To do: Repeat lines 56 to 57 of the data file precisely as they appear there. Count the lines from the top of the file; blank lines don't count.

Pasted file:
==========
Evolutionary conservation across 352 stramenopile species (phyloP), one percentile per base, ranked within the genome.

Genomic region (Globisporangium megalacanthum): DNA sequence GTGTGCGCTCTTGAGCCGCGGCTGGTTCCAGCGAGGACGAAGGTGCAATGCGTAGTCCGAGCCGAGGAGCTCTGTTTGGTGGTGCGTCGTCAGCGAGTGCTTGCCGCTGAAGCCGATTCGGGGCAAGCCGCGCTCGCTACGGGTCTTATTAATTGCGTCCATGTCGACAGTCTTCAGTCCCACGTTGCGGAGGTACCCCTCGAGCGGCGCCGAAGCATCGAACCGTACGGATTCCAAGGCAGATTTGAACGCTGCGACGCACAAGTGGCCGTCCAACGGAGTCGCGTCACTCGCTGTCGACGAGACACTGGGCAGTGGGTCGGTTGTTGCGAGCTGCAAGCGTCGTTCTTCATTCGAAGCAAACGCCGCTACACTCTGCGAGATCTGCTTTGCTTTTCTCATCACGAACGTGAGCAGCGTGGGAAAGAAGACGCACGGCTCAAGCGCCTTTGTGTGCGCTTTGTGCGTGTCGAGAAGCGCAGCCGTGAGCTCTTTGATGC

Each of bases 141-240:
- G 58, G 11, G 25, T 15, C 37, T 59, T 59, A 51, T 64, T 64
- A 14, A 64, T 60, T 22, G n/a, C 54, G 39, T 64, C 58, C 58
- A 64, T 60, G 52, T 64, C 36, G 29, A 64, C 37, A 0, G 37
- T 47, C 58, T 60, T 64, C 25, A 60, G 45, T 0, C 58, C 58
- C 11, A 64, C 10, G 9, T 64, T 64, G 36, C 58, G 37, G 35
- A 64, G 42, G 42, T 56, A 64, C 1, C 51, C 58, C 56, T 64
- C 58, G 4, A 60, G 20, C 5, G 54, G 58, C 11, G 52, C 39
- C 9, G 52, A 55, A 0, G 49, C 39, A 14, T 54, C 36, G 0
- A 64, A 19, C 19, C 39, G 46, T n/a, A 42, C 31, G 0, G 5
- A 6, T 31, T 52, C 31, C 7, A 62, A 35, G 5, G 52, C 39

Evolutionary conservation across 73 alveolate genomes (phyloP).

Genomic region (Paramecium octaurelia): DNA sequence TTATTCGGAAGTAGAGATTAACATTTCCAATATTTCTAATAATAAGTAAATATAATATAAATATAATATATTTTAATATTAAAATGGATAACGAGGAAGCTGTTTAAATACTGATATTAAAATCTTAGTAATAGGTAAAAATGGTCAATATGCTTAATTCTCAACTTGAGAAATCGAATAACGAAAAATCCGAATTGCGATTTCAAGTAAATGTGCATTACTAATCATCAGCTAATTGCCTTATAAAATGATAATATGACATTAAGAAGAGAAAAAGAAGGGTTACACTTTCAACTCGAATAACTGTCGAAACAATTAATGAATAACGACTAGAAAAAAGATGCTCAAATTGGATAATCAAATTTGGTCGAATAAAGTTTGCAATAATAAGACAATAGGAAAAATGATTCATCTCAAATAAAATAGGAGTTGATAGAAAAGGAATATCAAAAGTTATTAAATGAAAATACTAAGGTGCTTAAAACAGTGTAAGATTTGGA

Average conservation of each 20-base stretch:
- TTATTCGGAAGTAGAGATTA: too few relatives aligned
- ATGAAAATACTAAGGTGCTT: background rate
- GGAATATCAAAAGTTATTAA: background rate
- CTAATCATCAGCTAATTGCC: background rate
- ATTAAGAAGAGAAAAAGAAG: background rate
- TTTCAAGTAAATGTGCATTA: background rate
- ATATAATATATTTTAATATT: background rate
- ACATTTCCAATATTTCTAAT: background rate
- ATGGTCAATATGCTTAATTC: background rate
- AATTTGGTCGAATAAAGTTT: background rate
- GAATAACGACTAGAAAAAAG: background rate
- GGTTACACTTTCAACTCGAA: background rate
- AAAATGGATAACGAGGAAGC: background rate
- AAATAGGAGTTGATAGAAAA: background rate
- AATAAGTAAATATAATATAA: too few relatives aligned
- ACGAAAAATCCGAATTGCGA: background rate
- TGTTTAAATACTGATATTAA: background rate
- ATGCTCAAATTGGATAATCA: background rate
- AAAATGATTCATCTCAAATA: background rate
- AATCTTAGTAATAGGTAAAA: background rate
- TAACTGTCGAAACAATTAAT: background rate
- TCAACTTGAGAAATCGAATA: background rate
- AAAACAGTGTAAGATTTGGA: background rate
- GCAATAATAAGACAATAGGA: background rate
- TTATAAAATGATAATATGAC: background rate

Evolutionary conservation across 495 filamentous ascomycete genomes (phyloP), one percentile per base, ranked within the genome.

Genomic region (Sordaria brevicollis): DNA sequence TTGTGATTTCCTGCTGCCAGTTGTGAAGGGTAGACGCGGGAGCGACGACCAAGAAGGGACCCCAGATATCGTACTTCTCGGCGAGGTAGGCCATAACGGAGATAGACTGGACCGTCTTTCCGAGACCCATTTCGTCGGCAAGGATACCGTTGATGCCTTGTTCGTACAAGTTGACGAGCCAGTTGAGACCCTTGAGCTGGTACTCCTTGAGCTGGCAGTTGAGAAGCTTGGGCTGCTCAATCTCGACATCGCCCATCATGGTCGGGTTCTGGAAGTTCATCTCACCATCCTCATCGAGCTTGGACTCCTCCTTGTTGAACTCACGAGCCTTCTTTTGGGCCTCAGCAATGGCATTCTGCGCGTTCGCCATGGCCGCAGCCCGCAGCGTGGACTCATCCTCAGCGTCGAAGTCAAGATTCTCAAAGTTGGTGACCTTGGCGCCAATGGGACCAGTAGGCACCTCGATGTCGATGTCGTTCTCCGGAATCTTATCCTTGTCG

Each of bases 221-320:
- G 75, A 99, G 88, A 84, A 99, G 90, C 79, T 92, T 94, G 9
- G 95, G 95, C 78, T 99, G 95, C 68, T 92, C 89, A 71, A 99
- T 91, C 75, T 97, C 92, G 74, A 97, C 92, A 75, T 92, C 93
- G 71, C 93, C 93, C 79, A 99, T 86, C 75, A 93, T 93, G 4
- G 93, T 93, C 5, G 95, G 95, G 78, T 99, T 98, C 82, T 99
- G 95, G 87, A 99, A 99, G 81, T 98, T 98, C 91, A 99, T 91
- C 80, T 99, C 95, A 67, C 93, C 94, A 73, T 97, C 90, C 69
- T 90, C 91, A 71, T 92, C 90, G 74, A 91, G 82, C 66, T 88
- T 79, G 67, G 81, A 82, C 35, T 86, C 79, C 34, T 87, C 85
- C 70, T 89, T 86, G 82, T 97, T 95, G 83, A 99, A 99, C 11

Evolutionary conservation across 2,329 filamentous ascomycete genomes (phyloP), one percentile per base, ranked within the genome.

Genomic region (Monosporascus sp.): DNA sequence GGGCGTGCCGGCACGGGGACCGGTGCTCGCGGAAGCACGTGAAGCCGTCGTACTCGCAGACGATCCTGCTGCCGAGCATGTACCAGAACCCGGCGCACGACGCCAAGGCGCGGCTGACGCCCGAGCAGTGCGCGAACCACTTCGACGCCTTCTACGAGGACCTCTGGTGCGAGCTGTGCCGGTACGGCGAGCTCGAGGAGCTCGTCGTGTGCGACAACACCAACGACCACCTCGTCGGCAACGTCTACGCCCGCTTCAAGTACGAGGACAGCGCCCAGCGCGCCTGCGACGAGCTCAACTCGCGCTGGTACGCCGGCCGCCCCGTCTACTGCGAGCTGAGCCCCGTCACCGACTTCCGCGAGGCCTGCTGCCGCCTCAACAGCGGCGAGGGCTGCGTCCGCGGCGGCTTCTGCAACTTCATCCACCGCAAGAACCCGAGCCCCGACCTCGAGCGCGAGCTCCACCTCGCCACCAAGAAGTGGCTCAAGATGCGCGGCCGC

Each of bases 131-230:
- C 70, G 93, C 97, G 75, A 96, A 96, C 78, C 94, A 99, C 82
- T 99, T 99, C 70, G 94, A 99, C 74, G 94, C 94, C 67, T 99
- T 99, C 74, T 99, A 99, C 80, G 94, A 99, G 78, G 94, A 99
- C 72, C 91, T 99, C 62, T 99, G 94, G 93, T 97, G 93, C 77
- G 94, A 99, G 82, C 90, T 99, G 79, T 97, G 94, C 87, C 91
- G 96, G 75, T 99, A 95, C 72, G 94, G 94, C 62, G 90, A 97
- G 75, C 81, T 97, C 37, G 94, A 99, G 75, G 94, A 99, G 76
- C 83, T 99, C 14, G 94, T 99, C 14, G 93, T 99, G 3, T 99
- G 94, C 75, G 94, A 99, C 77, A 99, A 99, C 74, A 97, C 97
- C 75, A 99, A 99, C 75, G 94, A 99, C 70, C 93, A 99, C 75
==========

Genomic region (Monosporascus sp.): DNA sequence GGGCGTGCCGGCACGGGGACCGGTGCTCGCGGAAGCACGTGAAGCCGTCGTACTCGCAGACGATCCTGCTGCCGAGCATGTACCAGAACCCGGCGCACGACGCCAAGGCGCGGCTGACGCCCGAGCAGTGCGCGAACCACTTCGACGCCTTCTACGAGGACCTCTGGTGCGAGCTGTGCCGGTACGGCGAGCTCGAGGAGCTCGTCGTGTGCGACAACACCAACGACCACCTCGTCGGCAACGTCTACGCCCGCTTCAAGTACGAGGACAGCGCCCAGCGCGCCTGCGACGAGCTCAACTCGCGCTGGTACGCCGGCCGCCCCGTCTACTGCGAGCTGAGCCCCGTCACCGACTTCCGCGAGGCCTGCTGCCGCCTCAACAGCGGCGAGGGCTGCGTCCGCGGCGGCTTCTGCAACTTCATCCACCGCAAGAACCCGAGCCCCGACCTCGAGCGCGAGCTCCACCTCGCCACCAAGAAGTGGCTCAAGATGCGCGGCCGC

Each of bases 131-230: